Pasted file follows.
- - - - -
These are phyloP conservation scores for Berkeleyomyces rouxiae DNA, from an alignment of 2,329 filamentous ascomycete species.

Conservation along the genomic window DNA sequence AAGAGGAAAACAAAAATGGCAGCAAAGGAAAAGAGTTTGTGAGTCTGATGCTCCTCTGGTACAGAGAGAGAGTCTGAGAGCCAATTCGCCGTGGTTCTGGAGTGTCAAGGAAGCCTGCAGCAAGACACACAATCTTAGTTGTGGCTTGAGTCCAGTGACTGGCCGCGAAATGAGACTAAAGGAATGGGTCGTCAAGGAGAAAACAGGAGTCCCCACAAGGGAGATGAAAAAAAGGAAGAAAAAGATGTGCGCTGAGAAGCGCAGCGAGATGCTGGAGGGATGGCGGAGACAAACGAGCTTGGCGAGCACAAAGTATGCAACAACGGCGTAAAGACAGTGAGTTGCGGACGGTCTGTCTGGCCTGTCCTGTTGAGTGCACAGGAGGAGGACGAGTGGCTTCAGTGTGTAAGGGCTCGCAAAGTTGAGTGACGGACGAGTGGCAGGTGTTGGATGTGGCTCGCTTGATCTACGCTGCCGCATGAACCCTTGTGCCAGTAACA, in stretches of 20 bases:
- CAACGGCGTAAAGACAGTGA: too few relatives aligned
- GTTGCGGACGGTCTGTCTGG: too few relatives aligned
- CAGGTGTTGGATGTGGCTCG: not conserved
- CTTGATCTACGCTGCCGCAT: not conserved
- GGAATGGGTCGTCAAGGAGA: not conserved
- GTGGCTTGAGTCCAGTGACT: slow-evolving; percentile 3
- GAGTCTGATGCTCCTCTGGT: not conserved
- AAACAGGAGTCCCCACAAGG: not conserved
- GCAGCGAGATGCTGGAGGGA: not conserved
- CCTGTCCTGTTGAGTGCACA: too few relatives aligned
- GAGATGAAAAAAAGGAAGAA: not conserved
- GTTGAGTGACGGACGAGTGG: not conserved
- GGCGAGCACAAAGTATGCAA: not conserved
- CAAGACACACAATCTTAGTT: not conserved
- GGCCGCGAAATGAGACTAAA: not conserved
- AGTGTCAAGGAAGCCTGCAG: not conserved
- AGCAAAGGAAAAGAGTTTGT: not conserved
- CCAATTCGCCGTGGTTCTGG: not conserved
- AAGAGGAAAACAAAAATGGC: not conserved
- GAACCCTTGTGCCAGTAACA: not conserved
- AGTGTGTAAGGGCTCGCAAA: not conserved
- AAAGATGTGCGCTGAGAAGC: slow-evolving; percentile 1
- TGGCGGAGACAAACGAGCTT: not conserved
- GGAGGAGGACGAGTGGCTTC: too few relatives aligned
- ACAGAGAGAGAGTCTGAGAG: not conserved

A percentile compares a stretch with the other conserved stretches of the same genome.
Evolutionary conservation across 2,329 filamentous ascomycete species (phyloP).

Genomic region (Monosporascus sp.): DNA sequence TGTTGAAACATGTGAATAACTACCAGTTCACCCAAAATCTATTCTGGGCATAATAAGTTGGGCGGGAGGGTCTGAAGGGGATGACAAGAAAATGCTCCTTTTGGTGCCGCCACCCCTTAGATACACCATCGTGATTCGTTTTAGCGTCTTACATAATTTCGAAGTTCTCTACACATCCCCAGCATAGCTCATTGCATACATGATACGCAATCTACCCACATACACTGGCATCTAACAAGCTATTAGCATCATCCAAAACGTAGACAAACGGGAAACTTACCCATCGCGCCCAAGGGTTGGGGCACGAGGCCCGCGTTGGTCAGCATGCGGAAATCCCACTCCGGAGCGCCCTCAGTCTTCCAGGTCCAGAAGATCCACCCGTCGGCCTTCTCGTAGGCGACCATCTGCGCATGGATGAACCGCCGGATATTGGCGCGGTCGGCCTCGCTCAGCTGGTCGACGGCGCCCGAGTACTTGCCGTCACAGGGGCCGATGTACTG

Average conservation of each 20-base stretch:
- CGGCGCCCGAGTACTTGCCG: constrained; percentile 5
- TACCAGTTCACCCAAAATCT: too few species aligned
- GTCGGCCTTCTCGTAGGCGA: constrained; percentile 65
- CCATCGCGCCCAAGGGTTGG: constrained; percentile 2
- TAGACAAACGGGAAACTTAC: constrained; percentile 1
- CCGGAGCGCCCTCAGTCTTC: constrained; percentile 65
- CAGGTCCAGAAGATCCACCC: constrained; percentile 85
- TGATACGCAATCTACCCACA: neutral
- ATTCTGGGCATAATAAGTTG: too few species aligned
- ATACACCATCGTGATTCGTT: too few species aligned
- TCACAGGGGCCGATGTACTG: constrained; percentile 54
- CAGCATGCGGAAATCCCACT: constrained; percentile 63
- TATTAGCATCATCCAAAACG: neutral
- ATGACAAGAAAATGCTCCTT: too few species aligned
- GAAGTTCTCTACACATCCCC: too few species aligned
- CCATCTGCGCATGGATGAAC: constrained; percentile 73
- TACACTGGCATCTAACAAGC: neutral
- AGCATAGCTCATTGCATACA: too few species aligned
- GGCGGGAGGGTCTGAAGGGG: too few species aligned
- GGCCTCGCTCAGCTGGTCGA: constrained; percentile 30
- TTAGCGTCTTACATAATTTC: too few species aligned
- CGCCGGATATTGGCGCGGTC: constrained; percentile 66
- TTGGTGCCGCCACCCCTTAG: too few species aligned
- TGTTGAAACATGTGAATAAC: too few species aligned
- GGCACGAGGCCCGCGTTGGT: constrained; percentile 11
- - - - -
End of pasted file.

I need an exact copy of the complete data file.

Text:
These are phyloP conservation scores for Berkeleyomyces rouxiae DNA, from an alignment of 2,329 filamentous ascomycete species.

Conservation along the genomic window DNA sequence AAGAGGAAAACAAAAATGGCAGCAAAGGAAAAGAGTTTGTGAGTCTGATGCTCCTCTGGTACAGAGAGAGAGTCTGAGAGCCAATTCGCCGTGGTTCTGGAGTGTCAAGGAAGCCTGCAGCAAGACACACAATCTTAGTTGTGGCTTGAGTCCAGTGACTGGCCGCGAAATGAGACTAAAGGAATGGGTCGTCAAGGAGAAAACAGGAGTCCCCACAAGGGAGATGAAAAAAAGGAAGAAAAAGATGTGCGCTGAGAAGCGCAGCGAGATGCTGGAGGGATGGCGGAGACAAACGAGCTTGGCGAGCACAAAGTATGCAACAACGGCGTAAAGACAGTGAGTTGCGGACGGTCTGTCTGGCCTGTCCTGTTGAGTGCACAGGAGGAGGACGAGTGGCTTCAGTGTGTAAGGGCTCGCAAAGTTGAGTGACGGACGAGTGGCAGGTGTTGGATGTGGCTCGCTTGATCTACGCTGCCGCATGAACCCTTGTGCCAGTAACA, in stretches of 20 bases:
- CAACGGCGTAAAGACAGTGA: too few relatives aligned
- GTTGCGGACGGTCTGTCTGG: too few relatives aligned
- CAGGTGTTGGATGTGGCTCG: not conserved
- CTTGATCTACGCTGCCGCAT: not conserved
- GGAATGGGTCGTCAAGGAGA: not conserved
- GTGGCTTGAGTCCAGTGACT: slow-evolving; percentile 3
- GAGTCTGATGCTCCTCTGGT: not conserved
- AAACAGGAGTCCCCACAAGG: not conserved
- GCAGCGAGATGCTGGAGGGA: not conserved
- CCTGTCCTGTTGAGTGCACA: too few relatives aligned
- GAGATGAAAAAAAGGAAGAA: not conserved
- GTTGAGTGACGGACGAGTGG: not conserved
- GGCGAGCACAAAGTATGCAA: not conserved
- CAAGACACACAATCTTAGTT: not conserved
- GGCCGCGAAATGAGACTAAA: not conserved
- AGTGTCAAGGAAGCCTGCAG: not conserved
- AGCAAAGGAAAAGAGTTTGT: not conserved
- CCAATTCGCCGTGGTTCTGG: not conserved
- AAGAGGAAAACAAAAATGGC: not conserved
- GAACCCTTGTGCCAGTAACA: not conserved
- AGTGTGTAAGGGCTCGCAAA: not conserved
- AAAGATGTGCGCTGAGAAGC: slow-evolving; percentile 1
- TGGCGGAGACAAACGAGCTT: not conserved
- GGAGGAGGACGAGTGGCTTC: too few relatives aligned
- ACAGAGAGAGAGTCTGAGAG: not conserved

A percentile compares a stretch with the other conserved stretches of the same genome.
Evolutionary conservation across 2,329 filamentous ascomycete species (phyloP).

Genomic region (Monosporascus sp.): DNA sequence TGTTGAAACATGTGAATAACTACCAGTTCACCCAAAATCTATTCTGGGCATAATAAGTTGGGCGGGAGGGTCTGAAGGGGATGACAAGAAAATGCTCCTTTTGGTGCCGCCACCCCTTAGATACACCATCGTGATTCGTTTTAGCGTCTTACATAATTTCGAAGTTCTCTACACATCCCCAGCATAGCTCATTGCATACATGATACGCAATCTACCCACATACACTGGCATCTAACAAGCTATTAGCATCATCCAAAACGTAGACAAACGGGAAACTTACCCATCGCGCCCAAGGGTTGGGGCACGAGGCCCGCGTTGGTCAGCATGCGGAAATCCCACTCCGGAGCGCCCTCAGTCTTCCAGGTCCAGAAGATCCACCCGTCGGCCTTCTCGTAGGCGACCATCTGCGCATGGATGAACCGCCGGATATTGGCGCGGTCGGCCTCGCTCAGCTGGTCGACGGCGCCCGAGTACTTGCCGTCACAGGGGCCGATGTACTG

Average conservation of each 20-base stretch:
- CGGCGCCCGAGTACTTGCCG: constrained; percentile 5
- TACCAGTTCACCCAAAATCT: too few species aligned
- GTCGGCCTTCTCGTAGGCGA: constrained; percentile 65
- CCATCGCGCCCAAGGGTTGG: constrained; percentile 2
- TAGACAAACGGGAAACTTAC: constrained; percentile 1
- CCGGAGCGCCCTCAGTCTTC: constrained; percentile 65
- CAGGTCCAGAAGATCCACCC: constrained; percentile 85
- TGATACGCAATCTACCCACA: neutral
- ATTCTGGGCATAATAAGTTG: too few species aligned
- ATACACCATCGTGATTCGTT: too few species aligned
- TCACAGGGGCCGATGTACTG: constrained; percentile 54
- CAGCATGCGGAAATCCCACT: constrained; percentile 63
- TATTAGCATCATCCAAAACG: neutral
- ATGACAAGAAAATGCTCCTT: too few species aligned
- GAAGTTCTCTACACATCCCC: too few species aligned
- CCATCTGCGCATGGATGAAC: constrained; percentile 73
- TACACTGGCATCTAACAAGC: neutral
- AGCATAGCTCATTGCATACA: too few species aligned
- GGCGGGAGGGTCTGAAGGGG: too few species aligned
- GGCCTCGCTCAGCTGGTCGA: constrained; percentile 30
- TTAGCGTCTTACATAATTTC: too few species aligned
- CGCCGGATATTGGCGCGGTC: constrained; percentile 66
- TTGGTGCCGCCACCCCTTAG: too few species aligned
- TGTTGAAACATGTGAATAAC: too few species aligned
- GGCACGAGGCCCGCGTTGGT: constrained; percentile 11